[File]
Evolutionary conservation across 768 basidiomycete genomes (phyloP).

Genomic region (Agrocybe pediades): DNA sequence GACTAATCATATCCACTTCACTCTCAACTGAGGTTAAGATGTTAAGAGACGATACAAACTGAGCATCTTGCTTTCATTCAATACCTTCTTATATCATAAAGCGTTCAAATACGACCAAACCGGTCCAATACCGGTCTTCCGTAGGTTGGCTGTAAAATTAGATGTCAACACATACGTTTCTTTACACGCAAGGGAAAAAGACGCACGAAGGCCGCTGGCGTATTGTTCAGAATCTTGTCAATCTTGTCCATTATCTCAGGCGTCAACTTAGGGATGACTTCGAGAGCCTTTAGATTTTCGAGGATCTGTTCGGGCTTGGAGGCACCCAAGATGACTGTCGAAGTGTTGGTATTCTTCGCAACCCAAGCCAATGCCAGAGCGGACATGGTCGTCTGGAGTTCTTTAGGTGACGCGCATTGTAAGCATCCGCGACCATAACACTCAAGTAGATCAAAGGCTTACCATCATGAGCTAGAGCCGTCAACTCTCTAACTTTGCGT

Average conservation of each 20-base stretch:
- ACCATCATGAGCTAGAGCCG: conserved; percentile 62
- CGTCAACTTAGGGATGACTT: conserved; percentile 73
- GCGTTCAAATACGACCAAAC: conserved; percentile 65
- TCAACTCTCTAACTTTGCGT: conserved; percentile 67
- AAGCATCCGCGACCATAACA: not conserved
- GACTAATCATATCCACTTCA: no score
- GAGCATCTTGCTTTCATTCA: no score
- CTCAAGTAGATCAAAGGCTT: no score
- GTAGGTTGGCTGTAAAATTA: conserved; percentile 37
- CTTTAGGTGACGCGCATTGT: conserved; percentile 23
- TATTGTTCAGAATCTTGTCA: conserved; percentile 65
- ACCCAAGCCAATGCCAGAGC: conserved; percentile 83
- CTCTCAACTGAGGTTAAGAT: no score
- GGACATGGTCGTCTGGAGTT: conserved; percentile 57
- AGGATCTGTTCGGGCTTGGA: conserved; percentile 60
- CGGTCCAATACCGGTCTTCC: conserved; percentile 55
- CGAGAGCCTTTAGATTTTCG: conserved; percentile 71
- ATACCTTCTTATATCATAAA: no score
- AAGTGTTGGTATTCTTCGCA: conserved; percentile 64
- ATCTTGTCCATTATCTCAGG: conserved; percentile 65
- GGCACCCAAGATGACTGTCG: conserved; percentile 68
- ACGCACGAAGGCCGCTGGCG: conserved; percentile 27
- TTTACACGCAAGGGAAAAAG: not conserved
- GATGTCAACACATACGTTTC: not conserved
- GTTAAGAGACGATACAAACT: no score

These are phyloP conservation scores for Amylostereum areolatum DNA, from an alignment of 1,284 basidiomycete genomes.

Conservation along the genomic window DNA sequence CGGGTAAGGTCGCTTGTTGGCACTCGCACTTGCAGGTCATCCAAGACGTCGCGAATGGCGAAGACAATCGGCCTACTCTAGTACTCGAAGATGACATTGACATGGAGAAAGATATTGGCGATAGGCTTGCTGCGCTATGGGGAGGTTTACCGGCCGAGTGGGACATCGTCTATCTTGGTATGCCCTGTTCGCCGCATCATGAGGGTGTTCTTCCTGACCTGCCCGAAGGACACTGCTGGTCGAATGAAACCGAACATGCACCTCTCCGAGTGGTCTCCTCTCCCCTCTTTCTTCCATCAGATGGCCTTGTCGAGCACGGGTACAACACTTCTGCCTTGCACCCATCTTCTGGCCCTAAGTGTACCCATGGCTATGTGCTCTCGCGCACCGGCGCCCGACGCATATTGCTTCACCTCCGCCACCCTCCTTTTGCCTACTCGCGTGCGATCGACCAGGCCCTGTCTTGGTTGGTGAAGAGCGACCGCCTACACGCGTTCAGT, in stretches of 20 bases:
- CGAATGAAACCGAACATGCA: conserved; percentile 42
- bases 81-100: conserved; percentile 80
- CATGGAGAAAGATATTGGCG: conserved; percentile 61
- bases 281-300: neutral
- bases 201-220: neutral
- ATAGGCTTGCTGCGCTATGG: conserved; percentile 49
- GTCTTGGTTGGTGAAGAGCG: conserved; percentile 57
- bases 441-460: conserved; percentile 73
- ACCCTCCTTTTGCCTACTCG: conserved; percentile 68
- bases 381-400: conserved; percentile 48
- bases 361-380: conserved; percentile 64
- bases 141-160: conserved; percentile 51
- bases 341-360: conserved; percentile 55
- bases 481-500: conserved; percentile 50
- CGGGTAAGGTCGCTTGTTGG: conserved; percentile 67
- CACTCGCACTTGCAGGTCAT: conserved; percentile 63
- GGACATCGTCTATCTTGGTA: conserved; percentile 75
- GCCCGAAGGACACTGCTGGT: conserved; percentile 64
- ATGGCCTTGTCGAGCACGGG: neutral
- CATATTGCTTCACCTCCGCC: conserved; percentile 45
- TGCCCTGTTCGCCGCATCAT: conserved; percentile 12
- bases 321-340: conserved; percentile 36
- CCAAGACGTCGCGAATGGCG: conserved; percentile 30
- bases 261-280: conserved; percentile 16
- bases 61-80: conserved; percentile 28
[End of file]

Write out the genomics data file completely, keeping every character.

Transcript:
Evolutionary conservation across 768 basidiomycete genomes (phyloP).

Genomic region (Agrocybe pediades): DNA sequence GACTAATCATATCCACTTCACTCTCAACTGAGGTTAAGATGTTAAGAGACGATACAAACTGAGCATCTTGCTTTCATTCAATACCTTCTTATATCATAAAGCGTTCAAATACGACCAAACCGGTCCAATACCGGTCTTCCGTAGGTTGGCTGTAAAATTAGATGTCAACACATACGTTTCTTTACACGCAAGGGAAAAAGACGCACGAAGGCCGCTGGCGTATTGTTCAGAATCTTGTCAATCTTGTCCATTATCTCAGGCGTCAACTTAGGGATGACTTCGAGAGCCTTTAGATTTTCGAGGATCTGTTCGGGCTTGGAGGCACCCAAGATGACTGTCGAAGTGTTGGTATTCTTCGCAACCCAAGCCAATGCCAGAGCGGACATGGTCGTCTGGAGTTCTTTAGGTGACGCGCATTGTAAGCATCCGCGACCATAACACTCAAGTAGATCAAAGGCTTACCATCATGAGCTAGAGCCGTCAACTCTCTAACTTTGCGT

Average conservation of each 20-base stretch:
- ACCATCATGAGCTAGAGCCG: conserved; percentile 62
- CGTCAACTTAGGGATGACTT: conserved; percentile 73
- GCGTTCAAATACGACCAAAC: conserved; percentile 65
- TCAACTCTCTAACTTTGCGT: conserved; percentile 67
- AAGCATCCGCGACCATAACA: not conserved
- GACTAATCATATCCACTTCA: no score
- GAGCATCTTGCTTTCATTCA: no score
- CTCAAGTAGATCAAAGGCTT: no score
- GTAGGTTGGCTGTAAAATTA: conserved; percentile 37
- CTTTAGGTGACGCGCATTGT: conserved; percentile 23
- TATTGTTCAGAATCTTGTCA: conserved; percentile 65
- ACCCAAGCCAATGCCAGAGC: conserved; percentile 83
- CTCTCAACTGAGGTTAAGAT: no score
- GGACATGGTCGTCTGGAGTT: conserved; percentile 57
- AGGATCTGTTCGGGCTTGGA: conserved; percentile 60
- CGGTCCAATACCGGTCTTCC: conserved; percentile 55
- CGAGAGCCTTTAGATTTTCG: conserved; percentile 71
- ATACCTTCTTATATCATAAA: no score
- AAGTGTTGGTATTCTTCGCA: conserved; percentile 64
- ATCTTGTCCATTATCTCAGG: conserved; percentile 65
- GGCACCCAAGATGACTGTCG: conserved; percentile 68
- ACGCACGAAGGCCGCTGGCG: conserved; percentile 27
- TTTACACGCAAGGGAAAAAG: not conserved
- GATGTCAACACATACGTTTC: not conserved
- GTTAAGAGACGATACAAACT: no score

These are phyloP conservation scores for Amylostereum areolatum DNA, from an alignment of 1,284 basidiomycete genomes.

Conservation along the genomic window DNA sequence CGGGTAAGGTCGCTTGTTGGCACTCGCACTTGCAGGTCATCCAAGACGTCGCGAATGGCGAAGACAATCGGCCTACTCTAGTACTCGAAGATGACATTGACATGGAGAAAGATATTGGCGATAGGCTTGCTGCGCTATGGGGAGGTTTACCGGCCGAGTGGGACATCGTCTATCTTGGTATGCCCTGTTCGCCGCATCATGAGGGTGTTCTTCCTGACCTGCCCGAAGGACACTGCTGGTCGAATGAAACCGAACATGCACCTCTCCGAGTGGTCTCCTCTCCCCTCTTTCTTCCATCAGATGGCCTTGTCGAGCACGGGTACAACACTTCTGCCTTGCACCCATCTTCTGGCCCTAAGTGTACCCATGGCTATGTGCTCTCGCGCACCGGCGCCCGACGCATATTGCTTCACCTCCGCCACCCTCCTTTTGCCTACTCGCGTGCGATCGACCAGGCCCTGTCTTGGTTGGTGAAGAGCGACCGCCTACACGCGTTCAGT, in stretches of 20 bases:
- CGAATGAAACCGAACATGCA: conserved; percentile 42
- bases 81-100: conserved; percentile 80
- CATGGAGAAAGATATTGGCG: conserved; percentile 61
- bases 281-300: neutral
- bases 201-220: neutral
- ATAGGCTTGCTGCGCTATGG: conserved; percentile 49
- GTCTTGGTTGGTGAAGAGCG: conserved; percentile 57
- bases 441-460: conserved; percentile 73
- ACCCTCCTTTTGCCTACTCG: conserved; percentile 68
- bases 381-400: conserved; percentile 48
- bases 361-380: conserved; percentile 64
- bases 141-160: conserved; percentile 51
- bases 341-360: conserved; percentile 55
- bases 481-500: conserved; percentile 50
- CGGGTAAGGTCGCTTGTTGG: conserved; percentile 67
- CACTCGCACTTGCAGGTCAT: conserved; percentile 63
- GGACATCGTCTATCTTGGTA: conserved; percentile 75
- GCCCGAAGGACACTGCTGGT: conserved; percentile 64
- ATGGCCTTGTCGAGCACGGG: neutral
- CATATTGCTTCACCTCCGCC: conserved; percentile 45
- TGCCCTGTTCGCCGCATCAT: conserved; percentile 12
- bases 321-340: conserved; percentile 36
- CCAAGACGTCGCGAATGGCG: conserved; percentile 30
- bases 261-280: conserved; percentile 16
- bases 61-80: conserved; percentile 28